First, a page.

Dr. Acierno said it helps to realize private practice owners already play the role of a CEO; they may just call themselves that.
“In my view, your mindset can never change from what it's been like to be a clinician,” says Dr. Acierno. “You still must get people to believe in a vision. You still must get them to follow something that you're trying to do.
“Most entrepreneurial dentists are successful,” says Dr. Acierno. “They are able to connect with patients, they have relationships with their team members, and they are good leaders.”
The shift happens when you start trying to bring the systems and mindset to a new location, one that you aren’t able to physically enter and talk to your team members every day.
Most dental schools don’t teach the business side of dentistry, and building the infrastructure to support a dental support organization (DSO) can be tricky. You need to make sure you have people in place to handle accounting, marketing, supplies, human resources, mergers & acquisitions, and legal. As you make the transition from dentist-owner to the CEO of a DSO, you need to put your trust in others to manage those aspects of the business.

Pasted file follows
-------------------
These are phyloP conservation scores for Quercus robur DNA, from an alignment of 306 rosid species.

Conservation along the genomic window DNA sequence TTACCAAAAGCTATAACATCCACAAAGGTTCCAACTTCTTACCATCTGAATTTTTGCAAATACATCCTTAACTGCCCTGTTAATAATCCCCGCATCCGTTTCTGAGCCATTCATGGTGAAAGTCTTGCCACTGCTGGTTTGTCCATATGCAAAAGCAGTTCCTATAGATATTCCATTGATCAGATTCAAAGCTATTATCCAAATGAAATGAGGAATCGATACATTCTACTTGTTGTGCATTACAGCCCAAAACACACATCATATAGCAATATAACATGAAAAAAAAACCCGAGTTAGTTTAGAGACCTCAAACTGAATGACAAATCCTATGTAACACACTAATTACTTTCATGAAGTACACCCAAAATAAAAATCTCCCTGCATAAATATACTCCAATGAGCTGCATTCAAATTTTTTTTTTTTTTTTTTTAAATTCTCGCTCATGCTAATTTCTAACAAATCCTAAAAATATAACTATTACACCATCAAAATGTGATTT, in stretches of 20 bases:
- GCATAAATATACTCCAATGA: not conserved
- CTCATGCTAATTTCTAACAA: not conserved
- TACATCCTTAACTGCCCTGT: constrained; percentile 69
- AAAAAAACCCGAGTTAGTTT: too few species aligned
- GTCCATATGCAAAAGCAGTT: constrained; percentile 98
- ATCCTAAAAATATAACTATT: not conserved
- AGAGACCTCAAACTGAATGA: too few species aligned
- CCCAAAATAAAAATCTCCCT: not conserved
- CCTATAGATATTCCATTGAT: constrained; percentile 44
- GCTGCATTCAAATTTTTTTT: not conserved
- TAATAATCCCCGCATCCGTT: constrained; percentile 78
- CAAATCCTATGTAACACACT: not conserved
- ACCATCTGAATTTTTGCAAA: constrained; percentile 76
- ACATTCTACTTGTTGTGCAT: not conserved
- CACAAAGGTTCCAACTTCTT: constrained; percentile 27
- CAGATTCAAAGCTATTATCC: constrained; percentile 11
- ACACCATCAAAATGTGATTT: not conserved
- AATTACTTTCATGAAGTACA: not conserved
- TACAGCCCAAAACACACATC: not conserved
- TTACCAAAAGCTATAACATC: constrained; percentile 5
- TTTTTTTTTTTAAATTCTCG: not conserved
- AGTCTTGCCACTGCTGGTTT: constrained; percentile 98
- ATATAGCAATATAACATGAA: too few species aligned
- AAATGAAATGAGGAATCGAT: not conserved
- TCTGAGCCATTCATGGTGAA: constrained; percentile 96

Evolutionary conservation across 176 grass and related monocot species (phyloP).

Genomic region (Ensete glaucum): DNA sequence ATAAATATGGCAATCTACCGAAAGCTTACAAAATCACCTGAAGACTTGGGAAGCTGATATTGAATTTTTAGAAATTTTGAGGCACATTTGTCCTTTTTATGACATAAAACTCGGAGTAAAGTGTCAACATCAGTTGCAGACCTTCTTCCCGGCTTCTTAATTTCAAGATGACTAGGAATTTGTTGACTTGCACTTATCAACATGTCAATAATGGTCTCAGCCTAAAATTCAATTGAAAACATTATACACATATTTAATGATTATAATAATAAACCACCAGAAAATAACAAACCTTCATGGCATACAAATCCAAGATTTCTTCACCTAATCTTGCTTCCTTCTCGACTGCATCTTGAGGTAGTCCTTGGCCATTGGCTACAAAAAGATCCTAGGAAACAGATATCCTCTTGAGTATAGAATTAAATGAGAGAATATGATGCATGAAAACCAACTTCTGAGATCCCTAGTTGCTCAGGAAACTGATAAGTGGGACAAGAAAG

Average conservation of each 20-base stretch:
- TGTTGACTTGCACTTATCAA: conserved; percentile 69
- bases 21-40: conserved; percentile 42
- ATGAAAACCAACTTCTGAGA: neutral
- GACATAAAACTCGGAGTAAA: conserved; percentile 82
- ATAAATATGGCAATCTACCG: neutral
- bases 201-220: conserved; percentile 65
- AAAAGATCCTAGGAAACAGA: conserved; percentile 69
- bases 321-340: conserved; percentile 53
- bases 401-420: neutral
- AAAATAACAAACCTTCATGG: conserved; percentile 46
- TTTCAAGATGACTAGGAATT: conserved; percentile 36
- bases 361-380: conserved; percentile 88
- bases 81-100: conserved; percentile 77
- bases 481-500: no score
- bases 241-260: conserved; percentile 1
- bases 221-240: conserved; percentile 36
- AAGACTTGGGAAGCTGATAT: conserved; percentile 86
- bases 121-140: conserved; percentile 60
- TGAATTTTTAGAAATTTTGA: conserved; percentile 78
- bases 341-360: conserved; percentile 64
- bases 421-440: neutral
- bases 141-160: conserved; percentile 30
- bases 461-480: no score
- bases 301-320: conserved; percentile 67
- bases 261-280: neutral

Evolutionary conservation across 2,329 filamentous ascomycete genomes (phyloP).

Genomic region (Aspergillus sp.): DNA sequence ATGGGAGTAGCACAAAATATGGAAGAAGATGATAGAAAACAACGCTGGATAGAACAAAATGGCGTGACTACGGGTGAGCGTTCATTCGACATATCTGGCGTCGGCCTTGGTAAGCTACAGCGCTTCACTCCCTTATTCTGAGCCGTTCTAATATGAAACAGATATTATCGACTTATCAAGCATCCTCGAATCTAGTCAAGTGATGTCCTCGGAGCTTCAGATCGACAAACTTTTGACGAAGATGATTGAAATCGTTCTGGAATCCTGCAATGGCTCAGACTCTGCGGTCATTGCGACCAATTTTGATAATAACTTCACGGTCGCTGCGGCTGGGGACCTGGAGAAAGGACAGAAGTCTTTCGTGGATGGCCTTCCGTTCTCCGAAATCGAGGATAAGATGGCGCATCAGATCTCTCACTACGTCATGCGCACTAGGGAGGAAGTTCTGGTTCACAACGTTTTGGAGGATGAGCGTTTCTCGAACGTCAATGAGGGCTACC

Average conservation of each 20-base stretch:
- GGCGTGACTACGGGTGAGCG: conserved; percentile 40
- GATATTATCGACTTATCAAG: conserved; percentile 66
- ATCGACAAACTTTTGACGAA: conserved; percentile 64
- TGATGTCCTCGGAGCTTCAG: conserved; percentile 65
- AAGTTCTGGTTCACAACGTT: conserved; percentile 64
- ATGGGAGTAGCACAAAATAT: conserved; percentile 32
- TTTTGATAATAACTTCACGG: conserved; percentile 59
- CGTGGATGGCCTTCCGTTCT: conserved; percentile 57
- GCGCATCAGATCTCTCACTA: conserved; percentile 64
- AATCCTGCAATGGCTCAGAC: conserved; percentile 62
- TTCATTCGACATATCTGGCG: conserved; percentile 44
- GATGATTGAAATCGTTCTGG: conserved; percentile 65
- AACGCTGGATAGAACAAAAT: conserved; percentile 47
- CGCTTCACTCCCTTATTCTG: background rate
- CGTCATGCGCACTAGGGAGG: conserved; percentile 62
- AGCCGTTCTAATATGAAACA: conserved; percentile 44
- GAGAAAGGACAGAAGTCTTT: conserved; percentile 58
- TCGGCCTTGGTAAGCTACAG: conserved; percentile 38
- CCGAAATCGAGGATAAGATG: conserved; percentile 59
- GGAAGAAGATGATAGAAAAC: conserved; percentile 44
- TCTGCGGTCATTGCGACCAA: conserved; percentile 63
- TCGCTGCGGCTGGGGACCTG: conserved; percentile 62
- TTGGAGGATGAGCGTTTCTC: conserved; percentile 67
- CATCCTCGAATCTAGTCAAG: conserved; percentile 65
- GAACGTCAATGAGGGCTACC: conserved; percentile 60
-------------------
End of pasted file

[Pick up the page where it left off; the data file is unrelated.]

The key is making sure that, as CEO, you’re setting the right expectations.
“Make sure you’re clear on how you want to treat people,” Dr. Acierno said. “And when I saw treat people, I mean treat team members and doctors right. You want to make sure there’s clarity in the systems and the expectations of the systems. We always say our systems and our office is like a road. You can go this way or that way, just don’t go off the road.”
The complete story of DecisionOne Dental Partners’ development and the challenges they faced is told in a video series available at Patient Prism Academy.